Thursday, April 03, 2008

The End of Hillel?

JTA reports that "[I]n a move that Hillel leaders say has been forced upon them by this generation's altered social landscape, the organization is throwing open its doors to everyone, designing programs that appeal to Jews and non-Jews and hyping its contribution to university -- not only Jewish – life" (link). The implications of this are significant, in that many people consider Hillels a good place for Jewish boys and girls to meet, and a place for intensifying religious commitment. With the watering down of what little religious content was left and the addition of non-Jewish boys and girls to the potential dating pool, many are seeing this as a significantly negative development. This issue is being discussed on an e-mail list on which I lurk, and I received permission to post these lightly edited comments of Doug Aronin that I think are worth considering:
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We need a little perspective here. I find the new trends at Hillel to be disturbing. And to be honest, contrary to my expectation, after I found and read the full JTA article rather than just the excerpt, I found the situation more disturbing rather than less.

But one thing that both the excerpt and the full JTA article make clear is that the change in orientation is one that Hillel professionals on many campuses feel is being forced upon them by the realities of campus life. If you want to attract Jewish students who are not already actively Jewish, you're going to need to offer something that they find attractive. In the pre-Richard Joel era, Hillels generally were satisfied with just serving the Jewish needs of those who were already actively Jewish. Would we be better off going back in that direction?

Not everything mentioned in the article is necessarily bad. Given the political atmosphere on many campuses today, for example, I find it
difficult to fault those who try to encourage dialogue between Jewish and Muslim students. And if some Jews can only relate to their Jewish identity through universalistic social action programming -- and the recent growth of the American Jewish World Service suggests that there are those for whom this is the case -- then refusing to meet them where they are may be counterproductive.

And let's remember, please, that Hillels have to operate within the rules of their respective campuses. During the years that my son (who graduated last June) was active in Stony Brook Hillel (he served as its president in his sophomore and senior years, and as vice president in his junior year), I learned something about the tricky dynamics of navigating campus rules. No student club at Stony Brook that receives funding from the university (as Hillel does) can exclude any student from joining or holding office. I suspect that is true on other campuses as well, which may be one of the reasons that we see the phenomenon of non-Jews holding Hillel office. And of course, even if Hillel limited itself to those who consider themselves Jewish, it would still include some whom we as halakhic Jews do not consider Jewish. (A question worth pondering, by the way, is why some non-Jewish students -- that is those who don't consider themselves Jewish -- want to be active in Hillel.)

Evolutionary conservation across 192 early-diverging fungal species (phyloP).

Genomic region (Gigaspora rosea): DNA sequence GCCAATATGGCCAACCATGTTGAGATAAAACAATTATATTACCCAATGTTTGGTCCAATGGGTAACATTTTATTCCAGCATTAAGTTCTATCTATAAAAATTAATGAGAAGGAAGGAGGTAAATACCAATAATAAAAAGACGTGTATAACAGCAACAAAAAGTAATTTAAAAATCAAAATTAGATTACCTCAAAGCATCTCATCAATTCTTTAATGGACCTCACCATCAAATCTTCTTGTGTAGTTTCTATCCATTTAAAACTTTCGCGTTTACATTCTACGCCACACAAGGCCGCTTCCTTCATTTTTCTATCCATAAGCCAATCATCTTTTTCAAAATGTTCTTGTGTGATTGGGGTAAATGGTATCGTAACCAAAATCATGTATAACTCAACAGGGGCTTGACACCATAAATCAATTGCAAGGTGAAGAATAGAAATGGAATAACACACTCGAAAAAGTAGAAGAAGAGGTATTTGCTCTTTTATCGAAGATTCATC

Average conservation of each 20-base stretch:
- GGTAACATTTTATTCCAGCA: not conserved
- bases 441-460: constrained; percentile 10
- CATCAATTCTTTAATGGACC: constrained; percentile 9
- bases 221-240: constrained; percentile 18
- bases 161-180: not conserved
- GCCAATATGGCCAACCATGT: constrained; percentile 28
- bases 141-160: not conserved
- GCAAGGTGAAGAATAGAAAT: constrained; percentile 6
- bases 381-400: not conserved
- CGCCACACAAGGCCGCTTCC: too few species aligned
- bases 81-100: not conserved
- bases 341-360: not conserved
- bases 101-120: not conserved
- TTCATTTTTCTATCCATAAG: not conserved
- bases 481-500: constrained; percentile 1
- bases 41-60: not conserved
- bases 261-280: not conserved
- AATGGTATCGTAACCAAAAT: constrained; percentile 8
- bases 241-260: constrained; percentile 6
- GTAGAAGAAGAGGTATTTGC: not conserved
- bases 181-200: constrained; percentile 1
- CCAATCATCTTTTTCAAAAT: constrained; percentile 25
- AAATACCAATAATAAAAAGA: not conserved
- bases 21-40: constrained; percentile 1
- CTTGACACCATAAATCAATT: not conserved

There are many places on campus where Jewish students can meet non-Jews, so the notion that Hillel's increasing openness to non-Jews is increasing intermarriage is hard to take seriously. For better or for worse (and I think it's some of each), purely ethnic Judaism -- the kind that eschews intermarriage but has little or no positive religious content -- is pretty much gone, and unless the society around us changes radically, I don't think it's coming back.

All that having been said, let's remember that most Hillels do serve the Jewish needs of the activist core. They are involved in providing kosher food, religious services and Jewish learning opportunities. They also manage to engage Jewishly some students who were at best apathetic before arriving on campus -- not as many as they should, perhaps, and certainly not as many as we'd like, but more than we might expect. And on some campuses, they manage to bring together the various shades of the activist core in ways that the adult Jewish community could learn from, but probably won't.

Hillel's far from perfect, and its leadership should certainly not be above criticism. But if you really "can't think of a single reason" why any of us should "bother to support Hillel," then I don't think you're trying very hard.

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